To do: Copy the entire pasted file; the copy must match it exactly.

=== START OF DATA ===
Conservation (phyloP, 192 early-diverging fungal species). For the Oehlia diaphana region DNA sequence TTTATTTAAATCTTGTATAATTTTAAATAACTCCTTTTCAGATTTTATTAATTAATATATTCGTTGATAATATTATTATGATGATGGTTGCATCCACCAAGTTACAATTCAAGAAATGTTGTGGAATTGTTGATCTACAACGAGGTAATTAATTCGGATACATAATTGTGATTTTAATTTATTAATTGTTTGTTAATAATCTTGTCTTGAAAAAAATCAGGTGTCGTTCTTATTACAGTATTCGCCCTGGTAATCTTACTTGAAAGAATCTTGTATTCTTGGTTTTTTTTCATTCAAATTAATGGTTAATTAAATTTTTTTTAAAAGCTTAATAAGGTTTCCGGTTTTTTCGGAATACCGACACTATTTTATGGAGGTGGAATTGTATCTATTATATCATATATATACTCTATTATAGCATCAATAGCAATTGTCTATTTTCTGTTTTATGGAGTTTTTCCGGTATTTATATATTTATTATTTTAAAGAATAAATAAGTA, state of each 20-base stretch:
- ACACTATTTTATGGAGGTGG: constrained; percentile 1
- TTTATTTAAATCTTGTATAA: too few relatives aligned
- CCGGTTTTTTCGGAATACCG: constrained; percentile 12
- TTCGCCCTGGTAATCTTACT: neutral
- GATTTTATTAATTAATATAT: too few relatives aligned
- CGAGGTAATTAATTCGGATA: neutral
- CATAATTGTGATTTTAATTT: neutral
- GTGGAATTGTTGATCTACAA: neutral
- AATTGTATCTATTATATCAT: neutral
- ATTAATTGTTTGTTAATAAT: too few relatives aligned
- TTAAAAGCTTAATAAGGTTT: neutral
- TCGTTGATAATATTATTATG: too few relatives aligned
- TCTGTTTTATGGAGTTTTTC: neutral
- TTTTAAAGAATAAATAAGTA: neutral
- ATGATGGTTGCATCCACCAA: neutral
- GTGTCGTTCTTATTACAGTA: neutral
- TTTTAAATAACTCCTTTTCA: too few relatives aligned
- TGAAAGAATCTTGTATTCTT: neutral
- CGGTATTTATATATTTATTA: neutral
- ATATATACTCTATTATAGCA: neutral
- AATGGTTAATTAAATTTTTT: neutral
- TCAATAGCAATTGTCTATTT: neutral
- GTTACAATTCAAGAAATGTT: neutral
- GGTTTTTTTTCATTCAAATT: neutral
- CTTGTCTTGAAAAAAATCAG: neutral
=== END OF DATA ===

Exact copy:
Conservation (phyloP, 192 early-diverging fungal species). For the Oehlia diaphana region DNA sequence TTTATTTAAATCTTGTATAATTTTAAATAACTCCTTTTCAGATTTTATTAATTAATATATTCGTTGATAATATTATTATGATGATGGTTGCATCCACCAAGTTACAATTCAAGAAATGTTGTGGAATTGTTGATCTACAACGAGGTAATTAATTCGGATACATAATTGTGATTTTAATTTATTAATTGTTTGTTAATAATCTTGTCTTGAAAAAAATCAGGTGTCGTTCTTATTACAGTATTCGCCCTGGTAATCTTACTTGAAAGAATCTTGTATTCTTGGTTTTTTTTCATTCAAATTAATGGTTAATTAAATTTTTTTTAAAAGCTTAATAAGGTTTCCGGTTTTTTCGGAATACCGACACTATTTTATGGAGGTGGAATTGTATCTATTATATCATATATATACTCTATTATAGCATCAATAGCAATTGTCTATTTTCTGTTTTATGGAGTTTTTCCGGTATTTATATATTTATTATTTTAAAGAATAAATAAGTA, state of each 20-base stretch:
- ACACTATTTTATGGAGGTGG: constrained; percentile 1
- TTTATTTAAATCTTGTATAA: too few relatives aligned
- CCGGTTTTTTCGGAATACCG: constrained; percentile 12
- TTCGCCCTGGTAATCTTACT: neutral
- GATTTTATTAATTAATATAT: too few relatives aligned
- CGAGGTAATTAATTCGGATA: neutral
- CATAATTGTGATTTTAATTT: neutral
- GTGGAATTGTTGATCTACAA: neutral
- AATTGTATCTATTATATCAT: neutral
- ATTAATTGTTTGTTAATAAT: too few relatives aligned
- TTAAAAGCTTAATAAGGTTT: neutral
- TCGTTGATAATATTATTATG: too few relatives aligned
- TCTGTTTTATGGAGTTTTTC: neutral
- TTTTAAAGAATAAATAAGTA: neutral
- ATGATGGTTGCATCCACCAA: neutral
- GTGTCGTTCTTATTACAGTA: neutral
- TTTTAAATAACTCCTTTTCA: too few relatives aligned
- TGAAAGAATCTTGTATTCTT: neutral
- CGGTATTTATATATTTATTA: neutral
- ATATATACTCTATTATAGCA: neutral
- AATGGTTAATTAAATTTTTT: neutral
- TCAATAGCAATTGTCTATTT: neutral
- GTTACAATTCAAGAAATGTT: neutral
- GGTTTTTTTTCATTCAAATT: neutral
- CTTGTCTTGAAAAAAATCAG: neutral